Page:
The Legend of the Genghis Khan, published by Readomania, as the title obviously suggests, is the story of the world's most fearsome conqueror-one who I had only briefly read about in history books. This book, however, is not sketchy, but in fact, a well-researched and in-depth story about what made him the great emperor of Mongol. The book takes off to a gruesome start (consider this an advance warning so you can brace yourself, but let it not deter you from reading it), taking the reader right in the thick of an ongoing siege, and even as the bloodshed takes places between the pages the narration is such that it keeps you hooked, unable to do much else except cringe and read on. This sentiment and the taut pace continues throughout the book, making it an extremely engrossing read, especially when it comes to describing a world long gone, and yet, one that exists all around us. It makes one pause and ponder whether we've really evolved as a species or are we as barbaric as the Khan even today.

Indian Railways is the largest single-entity employer in India, and the eight largest in the world. This is a fascinating fun fact for those not familiar with the length and breadth of the railway tracks in the country. For those of us who have actually spent most of our summer vacations travelling across that length and breadth it would probably be evidentiary–and we would probably react with a knowing ‘Obviously!’

When I first got to know that my fellow author in Mock, Stalk and Quarrel was coming out with a full-fledged novel I was obviously thrilled for her. What added even more to the charm of the book was that it had initially been a short story which was later expanded to a novel. When I got to know that, not only was I stumped, I was also reminded of my own experience of writing a novel and expanding it from an earlier shorter version. It's not easy, I thought to myself. And full kudos to Anupama Jain for doing it, and doing it successfully. Knowing well her brand of humour, and being familiar with her impactful satirical writing, when I started reading, a smile invariably made its way across my face in anticipation. And the opening sentences kept that smile intact.

I have a childhood connection to cycling. It’s not something I consider to be just a sport. It’s a reward. It’s not exercise, it’s fun. And, now as an adult, every time someone mentions cycling, it brings back some very fond memories of my childhood. My affair with cycling began in the fourth standard when after topping the Math exam, I was rewarded with a bicycle. It was love at first ride. The red gleaming body, the sleek handlebars, the eight-tune bell – from a screaming police siren to the melodious tune of a bird’s chirping – which I would ring endlessly, the gigantic wheels, and that seat which, to me, was no less than a throne. I often spent many long hours in its company – riding it, humming songs to it, narrating the events at school, imagining quite a few stories in my head too. WhatsApp Image 2018-01-04 at 5.55.36 PM When I got to know about this book about a cycling expedition to Kailash Manasarovar, that too from a cycle's perspective, I knew right away that I just had to read it. In all my conversations with my cycle, its responses had always been ones which I imagined and credited to it. Now I’d finally get to know what a cycle would say if it could speak. And so, with much thrill and expectations, I picked up the book Kailash Mansarovar, published by Readomania.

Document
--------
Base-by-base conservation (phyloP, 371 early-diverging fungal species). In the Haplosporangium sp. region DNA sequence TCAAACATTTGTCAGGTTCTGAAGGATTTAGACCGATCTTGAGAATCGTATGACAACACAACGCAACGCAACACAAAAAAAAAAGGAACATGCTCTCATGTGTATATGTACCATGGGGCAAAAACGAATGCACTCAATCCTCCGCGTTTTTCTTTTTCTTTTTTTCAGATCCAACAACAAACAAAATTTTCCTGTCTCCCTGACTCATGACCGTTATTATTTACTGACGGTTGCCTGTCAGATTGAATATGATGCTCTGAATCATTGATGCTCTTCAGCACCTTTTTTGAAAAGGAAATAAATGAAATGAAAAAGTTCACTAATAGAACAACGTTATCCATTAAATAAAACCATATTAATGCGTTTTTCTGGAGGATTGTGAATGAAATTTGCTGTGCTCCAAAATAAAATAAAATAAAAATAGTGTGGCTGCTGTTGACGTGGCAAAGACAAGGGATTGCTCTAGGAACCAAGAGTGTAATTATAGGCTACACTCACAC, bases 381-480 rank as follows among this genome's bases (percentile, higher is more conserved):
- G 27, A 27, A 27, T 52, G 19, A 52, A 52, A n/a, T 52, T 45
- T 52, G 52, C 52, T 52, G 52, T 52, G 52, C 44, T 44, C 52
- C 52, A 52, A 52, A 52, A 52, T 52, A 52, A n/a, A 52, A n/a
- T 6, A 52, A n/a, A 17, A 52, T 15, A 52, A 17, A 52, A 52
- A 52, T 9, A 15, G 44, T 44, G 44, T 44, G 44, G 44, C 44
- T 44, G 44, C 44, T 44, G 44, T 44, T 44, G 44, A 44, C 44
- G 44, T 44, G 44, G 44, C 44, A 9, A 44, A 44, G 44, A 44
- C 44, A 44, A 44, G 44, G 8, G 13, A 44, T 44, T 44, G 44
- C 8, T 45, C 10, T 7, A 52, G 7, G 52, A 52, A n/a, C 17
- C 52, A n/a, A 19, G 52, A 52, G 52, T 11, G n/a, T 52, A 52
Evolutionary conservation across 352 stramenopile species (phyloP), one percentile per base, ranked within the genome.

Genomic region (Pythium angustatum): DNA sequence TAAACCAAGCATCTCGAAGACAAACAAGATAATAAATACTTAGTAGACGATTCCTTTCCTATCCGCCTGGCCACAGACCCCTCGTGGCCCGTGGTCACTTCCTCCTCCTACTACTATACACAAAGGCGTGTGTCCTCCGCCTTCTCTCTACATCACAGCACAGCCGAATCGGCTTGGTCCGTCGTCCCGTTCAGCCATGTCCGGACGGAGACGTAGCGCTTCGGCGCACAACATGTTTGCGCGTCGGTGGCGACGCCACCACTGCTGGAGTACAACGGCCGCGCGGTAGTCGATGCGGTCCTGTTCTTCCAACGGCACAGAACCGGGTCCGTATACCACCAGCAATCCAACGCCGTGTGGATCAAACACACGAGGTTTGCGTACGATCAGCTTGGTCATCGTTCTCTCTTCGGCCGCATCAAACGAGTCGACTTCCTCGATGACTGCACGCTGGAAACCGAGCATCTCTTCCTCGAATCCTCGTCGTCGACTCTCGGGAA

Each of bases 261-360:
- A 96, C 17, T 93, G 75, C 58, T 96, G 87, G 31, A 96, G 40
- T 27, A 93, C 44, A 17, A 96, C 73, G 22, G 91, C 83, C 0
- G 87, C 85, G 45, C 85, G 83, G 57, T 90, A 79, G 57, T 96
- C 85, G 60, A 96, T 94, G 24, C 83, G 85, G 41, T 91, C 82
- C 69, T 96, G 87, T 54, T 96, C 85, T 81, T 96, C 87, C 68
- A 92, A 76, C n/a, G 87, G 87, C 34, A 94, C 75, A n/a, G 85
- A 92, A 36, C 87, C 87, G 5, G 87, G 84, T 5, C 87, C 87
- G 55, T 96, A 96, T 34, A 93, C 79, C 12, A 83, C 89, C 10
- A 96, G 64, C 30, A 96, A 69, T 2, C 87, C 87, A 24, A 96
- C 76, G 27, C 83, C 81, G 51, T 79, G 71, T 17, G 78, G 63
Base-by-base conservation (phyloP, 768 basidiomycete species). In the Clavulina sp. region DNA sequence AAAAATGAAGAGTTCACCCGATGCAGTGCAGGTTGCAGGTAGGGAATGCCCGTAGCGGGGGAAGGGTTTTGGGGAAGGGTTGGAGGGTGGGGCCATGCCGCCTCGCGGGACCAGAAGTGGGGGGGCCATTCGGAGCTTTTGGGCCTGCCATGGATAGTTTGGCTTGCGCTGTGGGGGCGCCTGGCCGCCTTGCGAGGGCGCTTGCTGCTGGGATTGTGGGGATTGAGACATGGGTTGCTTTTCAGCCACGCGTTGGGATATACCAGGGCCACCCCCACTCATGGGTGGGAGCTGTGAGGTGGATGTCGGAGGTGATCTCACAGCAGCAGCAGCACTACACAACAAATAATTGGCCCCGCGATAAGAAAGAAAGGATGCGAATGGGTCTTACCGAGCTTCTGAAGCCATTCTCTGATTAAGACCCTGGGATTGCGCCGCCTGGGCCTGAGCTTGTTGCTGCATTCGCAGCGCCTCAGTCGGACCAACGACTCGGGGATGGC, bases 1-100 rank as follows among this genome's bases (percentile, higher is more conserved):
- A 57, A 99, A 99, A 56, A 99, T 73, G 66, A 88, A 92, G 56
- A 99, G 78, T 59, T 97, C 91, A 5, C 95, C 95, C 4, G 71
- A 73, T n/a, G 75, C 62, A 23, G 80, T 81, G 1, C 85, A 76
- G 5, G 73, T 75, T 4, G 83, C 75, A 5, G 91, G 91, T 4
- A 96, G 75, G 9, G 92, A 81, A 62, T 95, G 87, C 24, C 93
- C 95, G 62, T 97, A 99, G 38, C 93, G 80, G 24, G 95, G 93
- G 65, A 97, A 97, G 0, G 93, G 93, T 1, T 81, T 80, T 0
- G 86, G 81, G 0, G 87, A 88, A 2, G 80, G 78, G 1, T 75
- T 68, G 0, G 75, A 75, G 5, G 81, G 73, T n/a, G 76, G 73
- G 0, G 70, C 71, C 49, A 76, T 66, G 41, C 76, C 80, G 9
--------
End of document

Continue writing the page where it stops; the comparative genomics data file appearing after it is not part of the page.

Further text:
I received the book Mornings in Jenin by Susan Abulhawa (along with another book by the same author- The Blue Between Sky and Water) as a birthday gift from Kirthi Jayakumar, author of The Doodler of Dimashq. Because I had loved The Doodler of Dimashq, Kirthi thought I may enjoy this book too. Mornings In Jenin Thank you, Kirthi, for this wonderful gift. I am so glad I got to read this tragic yet beautiful book.